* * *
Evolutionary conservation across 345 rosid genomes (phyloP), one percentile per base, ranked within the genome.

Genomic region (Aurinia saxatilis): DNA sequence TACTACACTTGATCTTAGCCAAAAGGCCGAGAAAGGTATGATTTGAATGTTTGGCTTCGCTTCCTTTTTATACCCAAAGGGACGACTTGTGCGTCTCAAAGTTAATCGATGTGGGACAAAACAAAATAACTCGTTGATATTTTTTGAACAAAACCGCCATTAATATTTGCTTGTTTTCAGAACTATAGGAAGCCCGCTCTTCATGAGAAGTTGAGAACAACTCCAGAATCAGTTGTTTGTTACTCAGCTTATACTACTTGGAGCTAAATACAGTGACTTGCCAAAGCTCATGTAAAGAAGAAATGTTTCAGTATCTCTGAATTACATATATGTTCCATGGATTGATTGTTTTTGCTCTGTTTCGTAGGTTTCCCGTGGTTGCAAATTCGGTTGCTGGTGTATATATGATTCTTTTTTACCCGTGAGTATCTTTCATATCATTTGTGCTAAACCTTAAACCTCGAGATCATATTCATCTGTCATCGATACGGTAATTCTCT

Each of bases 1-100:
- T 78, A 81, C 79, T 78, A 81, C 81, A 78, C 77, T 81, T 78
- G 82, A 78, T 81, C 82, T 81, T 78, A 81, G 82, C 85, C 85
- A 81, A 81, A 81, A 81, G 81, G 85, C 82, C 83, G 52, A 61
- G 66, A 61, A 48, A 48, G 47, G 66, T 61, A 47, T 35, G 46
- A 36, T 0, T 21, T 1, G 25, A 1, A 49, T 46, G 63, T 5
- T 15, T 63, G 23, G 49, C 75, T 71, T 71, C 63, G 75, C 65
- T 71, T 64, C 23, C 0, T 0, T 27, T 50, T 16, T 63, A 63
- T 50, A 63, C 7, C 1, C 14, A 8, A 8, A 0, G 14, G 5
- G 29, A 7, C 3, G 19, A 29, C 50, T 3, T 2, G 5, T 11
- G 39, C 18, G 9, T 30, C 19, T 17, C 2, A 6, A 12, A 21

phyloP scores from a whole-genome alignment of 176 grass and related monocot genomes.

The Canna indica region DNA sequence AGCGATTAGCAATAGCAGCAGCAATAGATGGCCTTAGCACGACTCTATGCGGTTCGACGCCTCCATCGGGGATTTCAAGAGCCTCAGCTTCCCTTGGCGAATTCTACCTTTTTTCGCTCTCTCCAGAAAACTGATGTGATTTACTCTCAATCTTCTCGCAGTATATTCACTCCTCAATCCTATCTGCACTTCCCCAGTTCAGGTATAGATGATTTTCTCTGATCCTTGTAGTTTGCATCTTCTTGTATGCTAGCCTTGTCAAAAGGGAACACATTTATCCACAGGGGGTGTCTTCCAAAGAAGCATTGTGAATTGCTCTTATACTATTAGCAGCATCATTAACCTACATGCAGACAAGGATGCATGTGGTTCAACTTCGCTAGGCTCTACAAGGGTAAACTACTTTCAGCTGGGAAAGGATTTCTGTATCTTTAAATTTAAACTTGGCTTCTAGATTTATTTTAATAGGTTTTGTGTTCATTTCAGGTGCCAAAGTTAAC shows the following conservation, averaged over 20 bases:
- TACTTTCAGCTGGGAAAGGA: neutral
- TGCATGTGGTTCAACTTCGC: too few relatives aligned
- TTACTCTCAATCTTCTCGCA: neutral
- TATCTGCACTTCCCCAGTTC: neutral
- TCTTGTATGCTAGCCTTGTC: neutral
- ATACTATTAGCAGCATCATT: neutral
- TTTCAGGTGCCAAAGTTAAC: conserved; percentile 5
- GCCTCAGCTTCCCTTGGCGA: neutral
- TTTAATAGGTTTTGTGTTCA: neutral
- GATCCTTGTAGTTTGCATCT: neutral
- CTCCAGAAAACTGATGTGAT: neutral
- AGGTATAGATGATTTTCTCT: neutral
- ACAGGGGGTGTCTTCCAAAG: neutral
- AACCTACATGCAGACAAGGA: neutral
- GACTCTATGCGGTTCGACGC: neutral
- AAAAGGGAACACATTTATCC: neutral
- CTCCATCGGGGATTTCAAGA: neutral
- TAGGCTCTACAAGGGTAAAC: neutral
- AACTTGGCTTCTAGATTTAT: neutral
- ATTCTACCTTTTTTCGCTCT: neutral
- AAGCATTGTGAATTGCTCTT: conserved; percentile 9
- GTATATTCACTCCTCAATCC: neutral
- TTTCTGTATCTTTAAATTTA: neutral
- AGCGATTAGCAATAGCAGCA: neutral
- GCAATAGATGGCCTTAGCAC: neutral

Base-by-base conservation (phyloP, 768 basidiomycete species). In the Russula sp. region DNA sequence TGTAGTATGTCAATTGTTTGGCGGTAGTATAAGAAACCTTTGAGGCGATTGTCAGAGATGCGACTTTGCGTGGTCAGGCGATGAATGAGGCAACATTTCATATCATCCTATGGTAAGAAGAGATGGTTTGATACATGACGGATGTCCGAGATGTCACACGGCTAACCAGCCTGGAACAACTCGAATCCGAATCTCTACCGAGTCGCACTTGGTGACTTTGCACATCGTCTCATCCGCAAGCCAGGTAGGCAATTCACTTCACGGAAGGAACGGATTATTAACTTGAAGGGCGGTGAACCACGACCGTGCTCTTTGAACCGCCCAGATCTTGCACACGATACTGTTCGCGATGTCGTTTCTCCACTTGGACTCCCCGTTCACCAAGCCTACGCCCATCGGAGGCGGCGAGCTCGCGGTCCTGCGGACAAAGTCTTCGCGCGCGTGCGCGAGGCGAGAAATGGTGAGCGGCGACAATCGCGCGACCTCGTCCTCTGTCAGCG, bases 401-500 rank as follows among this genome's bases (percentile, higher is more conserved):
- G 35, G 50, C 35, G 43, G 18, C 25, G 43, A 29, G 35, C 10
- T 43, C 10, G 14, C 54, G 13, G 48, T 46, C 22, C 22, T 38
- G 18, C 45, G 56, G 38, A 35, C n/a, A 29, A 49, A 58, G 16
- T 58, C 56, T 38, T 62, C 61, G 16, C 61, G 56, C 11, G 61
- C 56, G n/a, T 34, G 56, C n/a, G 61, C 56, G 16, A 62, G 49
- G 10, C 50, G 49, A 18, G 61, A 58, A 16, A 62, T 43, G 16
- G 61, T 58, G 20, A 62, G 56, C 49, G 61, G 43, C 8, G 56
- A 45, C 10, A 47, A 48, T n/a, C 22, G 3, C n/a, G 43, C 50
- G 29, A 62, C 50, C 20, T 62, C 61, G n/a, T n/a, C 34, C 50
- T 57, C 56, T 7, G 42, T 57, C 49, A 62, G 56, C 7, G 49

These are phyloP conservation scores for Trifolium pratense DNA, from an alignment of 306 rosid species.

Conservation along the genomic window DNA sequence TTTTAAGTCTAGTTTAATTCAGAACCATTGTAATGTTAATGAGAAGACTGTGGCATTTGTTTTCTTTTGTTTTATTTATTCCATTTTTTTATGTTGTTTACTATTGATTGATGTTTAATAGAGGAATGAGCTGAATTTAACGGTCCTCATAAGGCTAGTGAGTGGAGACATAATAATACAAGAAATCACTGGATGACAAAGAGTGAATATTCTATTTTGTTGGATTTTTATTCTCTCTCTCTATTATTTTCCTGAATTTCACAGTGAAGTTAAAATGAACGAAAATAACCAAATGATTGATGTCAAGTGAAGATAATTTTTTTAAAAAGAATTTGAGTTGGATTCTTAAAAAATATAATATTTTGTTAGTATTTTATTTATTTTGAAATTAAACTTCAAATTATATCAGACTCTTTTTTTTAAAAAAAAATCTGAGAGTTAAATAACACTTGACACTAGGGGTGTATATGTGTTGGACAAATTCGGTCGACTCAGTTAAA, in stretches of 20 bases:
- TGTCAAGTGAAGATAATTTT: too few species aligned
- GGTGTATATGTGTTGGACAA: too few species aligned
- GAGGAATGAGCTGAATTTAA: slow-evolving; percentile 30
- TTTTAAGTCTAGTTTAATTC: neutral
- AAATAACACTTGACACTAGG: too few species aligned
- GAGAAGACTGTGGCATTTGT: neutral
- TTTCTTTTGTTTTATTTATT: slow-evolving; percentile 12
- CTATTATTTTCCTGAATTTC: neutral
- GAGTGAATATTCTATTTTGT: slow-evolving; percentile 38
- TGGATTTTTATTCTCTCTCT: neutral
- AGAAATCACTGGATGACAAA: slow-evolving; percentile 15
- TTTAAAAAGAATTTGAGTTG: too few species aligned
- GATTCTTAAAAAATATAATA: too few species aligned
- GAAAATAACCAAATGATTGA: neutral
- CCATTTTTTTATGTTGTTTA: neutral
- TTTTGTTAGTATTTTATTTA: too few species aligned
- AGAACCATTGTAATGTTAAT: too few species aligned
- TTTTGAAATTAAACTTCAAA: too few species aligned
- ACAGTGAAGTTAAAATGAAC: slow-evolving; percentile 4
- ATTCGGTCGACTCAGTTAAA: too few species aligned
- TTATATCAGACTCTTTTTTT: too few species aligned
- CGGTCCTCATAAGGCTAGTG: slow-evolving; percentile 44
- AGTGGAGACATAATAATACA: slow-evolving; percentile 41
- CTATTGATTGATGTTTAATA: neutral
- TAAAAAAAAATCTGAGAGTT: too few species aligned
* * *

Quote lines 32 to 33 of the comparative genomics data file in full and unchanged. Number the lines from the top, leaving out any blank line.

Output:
- CTCCATCGGGGATTTCAAGA: neutral
- TAGGCTCTACAAGGGTAAAC: neutral